Data Freshness and Data Retention (History)
Data freshness is defined by Google “as the time it takes for Analytics to collect and process a hit from your property.” Google Analytics has the following intervals of data freshness:
With Indicative, it’s possible to see user behavior in real-time. You can use a third-party partner like Segment or Snowplow or track data using Indicative, itself. Data warehouse integrations can be processed as quickly as you need.
Data history is how long your analytics software holds on to your data. In Google Analytics, that time period is determined by whether you want to track a web property-only or an app + web property.
Indicative offers a few different thresholds:
- 6 months for Free users;
- 1 year for Pro users;
- and a custom time period for Enterprise users
Having this history may be necessary for various data privacy and compliance processes — or simply for record-keeping and looking into historic analyses such as trends in month over month, year over year, and so forth — what best fits your company’s individual needs.
To make an impact on your business, data needs to be intuitive.
While Google Analytics can help you form a partial story of user behavior, you need a Customer Analytics platform to gain a deeper perspective into actions that coalesce into an overall picture for your business.
Here’s how Customer Analytics can help you maximize the business impact of your data.
Indicative built its product with the philosophy that its user experience should be simple and not require technical capabilities, such as writing SQL queries.
As a result, the learning curve to getting up and running with the platform is minimal.
New users can get up and running with a series of small steps — meaning that anyone can participate in the data-driven decision-making process at your company.
In Indicative, you can collaborate in multiple ways. Create scheduled reports, create public dashboards, and share any query or dashboard by simply copying and pasting the URL.
With Google Analytics; however, analytic collaboration is not easy. Reports take several steps to share between users, and users may not have the same data picture due to different settings.
The problem is that in most companies, data is free-flowing and widely available, but it is not integrated into a clear, centralized, or strategic picture. For this reason, it can be challenging for an individual within an organization to make informed, in-the-moment decisions. Marketing and product teams have been feeling the pain of fragmented and disjointed information silos, for years.
Google Analytics does not resolve this pain point. Indicative does.
Google Analytics is meant for marketers. There’s a learning curve to get up and running with the platform, especially if you plan to use it for advanced analysis – you might even need engineering help to hard-code proper data collection and goal tracking.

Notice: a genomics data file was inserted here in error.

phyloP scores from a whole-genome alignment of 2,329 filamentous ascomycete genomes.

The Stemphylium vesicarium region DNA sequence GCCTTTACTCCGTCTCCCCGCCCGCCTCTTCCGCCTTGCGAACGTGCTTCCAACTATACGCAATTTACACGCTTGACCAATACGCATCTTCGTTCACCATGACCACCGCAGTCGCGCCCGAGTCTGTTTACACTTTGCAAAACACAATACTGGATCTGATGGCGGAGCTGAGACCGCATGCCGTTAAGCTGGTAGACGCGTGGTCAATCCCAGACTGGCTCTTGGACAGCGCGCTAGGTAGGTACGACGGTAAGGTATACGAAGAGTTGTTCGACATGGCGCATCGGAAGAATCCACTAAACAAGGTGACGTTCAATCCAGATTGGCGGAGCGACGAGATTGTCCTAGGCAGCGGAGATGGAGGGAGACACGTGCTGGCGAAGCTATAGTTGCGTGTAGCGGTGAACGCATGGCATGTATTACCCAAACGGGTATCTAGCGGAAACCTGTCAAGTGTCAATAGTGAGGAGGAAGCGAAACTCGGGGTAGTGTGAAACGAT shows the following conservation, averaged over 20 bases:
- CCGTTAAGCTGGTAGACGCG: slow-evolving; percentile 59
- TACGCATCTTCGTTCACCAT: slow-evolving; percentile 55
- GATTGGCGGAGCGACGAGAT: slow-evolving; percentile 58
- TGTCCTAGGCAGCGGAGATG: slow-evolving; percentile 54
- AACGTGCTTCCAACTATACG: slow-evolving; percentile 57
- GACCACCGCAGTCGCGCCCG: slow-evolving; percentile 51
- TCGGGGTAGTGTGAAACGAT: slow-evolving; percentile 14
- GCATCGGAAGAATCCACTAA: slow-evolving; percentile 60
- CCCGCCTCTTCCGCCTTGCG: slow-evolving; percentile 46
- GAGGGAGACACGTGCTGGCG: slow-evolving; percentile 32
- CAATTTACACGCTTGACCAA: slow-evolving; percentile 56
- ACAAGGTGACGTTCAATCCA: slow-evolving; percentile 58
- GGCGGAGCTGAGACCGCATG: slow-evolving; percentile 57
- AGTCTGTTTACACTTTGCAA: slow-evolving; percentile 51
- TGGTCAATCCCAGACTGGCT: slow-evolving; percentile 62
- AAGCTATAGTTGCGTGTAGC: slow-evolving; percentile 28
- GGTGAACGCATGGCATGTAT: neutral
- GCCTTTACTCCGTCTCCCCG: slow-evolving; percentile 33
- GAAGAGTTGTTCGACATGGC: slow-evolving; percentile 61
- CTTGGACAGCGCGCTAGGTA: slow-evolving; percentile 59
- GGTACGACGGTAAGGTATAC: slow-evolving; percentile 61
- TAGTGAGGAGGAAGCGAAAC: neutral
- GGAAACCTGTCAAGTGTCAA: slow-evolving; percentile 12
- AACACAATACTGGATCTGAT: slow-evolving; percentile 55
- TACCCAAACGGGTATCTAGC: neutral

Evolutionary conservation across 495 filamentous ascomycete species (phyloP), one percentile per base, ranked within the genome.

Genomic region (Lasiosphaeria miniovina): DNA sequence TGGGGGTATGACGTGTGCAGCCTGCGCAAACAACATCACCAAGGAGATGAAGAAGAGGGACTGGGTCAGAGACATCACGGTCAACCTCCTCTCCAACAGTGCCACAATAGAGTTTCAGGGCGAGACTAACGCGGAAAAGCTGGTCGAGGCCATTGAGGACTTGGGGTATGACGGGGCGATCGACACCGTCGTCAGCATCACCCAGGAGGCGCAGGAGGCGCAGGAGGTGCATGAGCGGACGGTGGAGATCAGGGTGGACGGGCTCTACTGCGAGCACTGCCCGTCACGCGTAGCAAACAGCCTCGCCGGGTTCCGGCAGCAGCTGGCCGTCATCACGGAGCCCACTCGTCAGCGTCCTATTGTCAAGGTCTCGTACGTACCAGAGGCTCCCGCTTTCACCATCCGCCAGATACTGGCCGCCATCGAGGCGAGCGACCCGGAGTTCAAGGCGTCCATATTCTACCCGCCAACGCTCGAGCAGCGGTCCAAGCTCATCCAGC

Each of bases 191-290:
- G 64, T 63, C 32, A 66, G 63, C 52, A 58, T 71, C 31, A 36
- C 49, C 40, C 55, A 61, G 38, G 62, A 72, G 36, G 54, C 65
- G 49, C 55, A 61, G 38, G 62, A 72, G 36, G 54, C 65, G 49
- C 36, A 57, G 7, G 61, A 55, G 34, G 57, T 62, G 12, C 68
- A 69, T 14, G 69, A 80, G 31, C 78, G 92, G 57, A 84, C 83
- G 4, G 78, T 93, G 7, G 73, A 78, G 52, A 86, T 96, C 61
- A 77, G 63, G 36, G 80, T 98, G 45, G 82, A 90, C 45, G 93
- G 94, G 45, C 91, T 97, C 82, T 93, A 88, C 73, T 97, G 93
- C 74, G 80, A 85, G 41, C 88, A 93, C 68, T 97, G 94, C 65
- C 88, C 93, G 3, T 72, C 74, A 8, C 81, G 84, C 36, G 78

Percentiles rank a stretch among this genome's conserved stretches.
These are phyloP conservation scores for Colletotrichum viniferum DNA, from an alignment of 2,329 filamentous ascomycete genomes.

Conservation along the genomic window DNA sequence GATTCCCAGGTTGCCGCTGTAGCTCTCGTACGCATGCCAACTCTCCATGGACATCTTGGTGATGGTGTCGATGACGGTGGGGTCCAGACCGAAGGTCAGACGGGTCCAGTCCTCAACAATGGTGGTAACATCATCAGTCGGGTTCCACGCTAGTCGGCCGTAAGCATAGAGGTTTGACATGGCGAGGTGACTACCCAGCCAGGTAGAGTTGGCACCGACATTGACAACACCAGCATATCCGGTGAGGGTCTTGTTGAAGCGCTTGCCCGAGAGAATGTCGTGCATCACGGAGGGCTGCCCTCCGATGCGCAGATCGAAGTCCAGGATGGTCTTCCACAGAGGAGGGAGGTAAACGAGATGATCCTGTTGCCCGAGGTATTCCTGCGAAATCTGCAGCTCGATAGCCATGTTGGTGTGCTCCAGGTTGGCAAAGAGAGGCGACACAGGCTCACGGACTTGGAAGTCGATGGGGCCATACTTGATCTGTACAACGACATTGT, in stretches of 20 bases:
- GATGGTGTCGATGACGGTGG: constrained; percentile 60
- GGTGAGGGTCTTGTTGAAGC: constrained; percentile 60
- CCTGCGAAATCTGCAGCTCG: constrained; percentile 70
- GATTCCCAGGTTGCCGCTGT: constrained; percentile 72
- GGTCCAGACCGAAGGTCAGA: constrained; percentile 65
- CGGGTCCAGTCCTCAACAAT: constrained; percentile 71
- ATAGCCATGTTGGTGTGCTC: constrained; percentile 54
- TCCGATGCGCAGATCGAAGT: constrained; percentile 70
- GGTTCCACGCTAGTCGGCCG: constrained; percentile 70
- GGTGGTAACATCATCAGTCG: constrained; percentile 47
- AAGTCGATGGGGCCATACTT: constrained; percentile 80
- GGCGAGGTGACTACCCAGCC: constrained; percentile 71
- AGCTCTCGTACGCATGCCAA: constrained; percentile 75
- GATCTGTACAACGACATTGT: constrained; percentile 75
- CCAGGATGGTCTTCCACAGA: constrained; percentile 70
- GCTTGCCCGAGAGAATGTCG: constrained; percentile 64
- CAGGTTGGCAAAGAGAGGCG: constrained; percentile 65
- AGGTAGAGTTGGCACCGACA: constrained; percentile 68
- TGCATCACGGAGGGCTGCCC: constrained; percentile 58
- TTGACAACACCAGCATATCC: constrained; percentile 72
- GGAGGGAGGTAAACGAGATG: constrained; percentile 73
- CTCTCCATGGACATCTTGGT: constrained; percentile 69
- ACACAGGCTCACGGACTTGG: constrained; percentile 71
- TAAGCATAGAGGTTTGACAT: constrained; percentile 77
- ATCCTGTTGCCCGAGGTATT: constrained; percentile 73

If you want to become proficient in using the GA platform, there is an online academy and certification program available. But this education requires basic technical knowledge and requires people to take time away from already-busy days to learn. It may take some time for teams within an organization to take action on data that your company is amassing.
With a Customer Analytics platform, you are in control of your platform’s usability and accessibility.
Rather than conforming to pre-defined templates as you would in Google Analytics, you have the freedom to run analyses and build queries as you learn. You can then save these queries, to support collaboration with teammates across your organization. With this shared, democratized view, everyone on your team — no matter their experience levels with data — can make decisions in alignment with overall revenue goals.
In the realm of technology, things can break. In some cases, you might not even realize that your reporting is inaccurate.
If you run into an issue with Google Analytics, it may be very difficult for you to get the support that you need. Only self-serve options are available for free Google Analytics users, as account management is only an option for paying 360 customers. If you don’t work with a consultant, you risk spending time on analytics that isn’t even working properly, to begin with.
For this reason, a “free” analytics solution has the potential to create an opportunity cost in your business.
With a Customer Analytics solution like Indicative, you have access to the support that you need, when you need it. This rings true even among our Free Plan by asking for help via our in-app support widget. If more is needed from support, Indicative offers a dedicated Customer Success Manager for your account for paying customers, while still remaining cheaper than the alternative offered by Google Analytics 360.
With Customer Analytics, you can capture comprehensive user journeys.
Google Analytics can help you monitor top-level views on the number of visitors, where they are coming from, and popular subdomains. With Customer Analytics, you can answer the questions “why” and “how.” With Google Analytics, the question that you’re asking, primarily, is “what.”
If you’re looking for basic information about your website and are part of a small team, Google Analytics will be enough for you.
If you want powerful analysis tools that help you understand your complete customer journey, then you need a Customer Analytics platform. Here’s a quick compare/contrast with takeaways for each platform, to help you make your best decision for your organization:
It’s critical that business leaders invest in tools that empower their workforces to make their best judgment calls.
Google Analytics can only take you so far. Indicative helps you continue on that journey, to help you fully understand your customers.
This blog post was a collaboration among the Indicative Team. While Bjorn Sigurdsson was lead author, Marc Liebmann, Esmeralda Martinez, and Tara McQuaide also contributed to the narrative. Ritika Puri was the writer.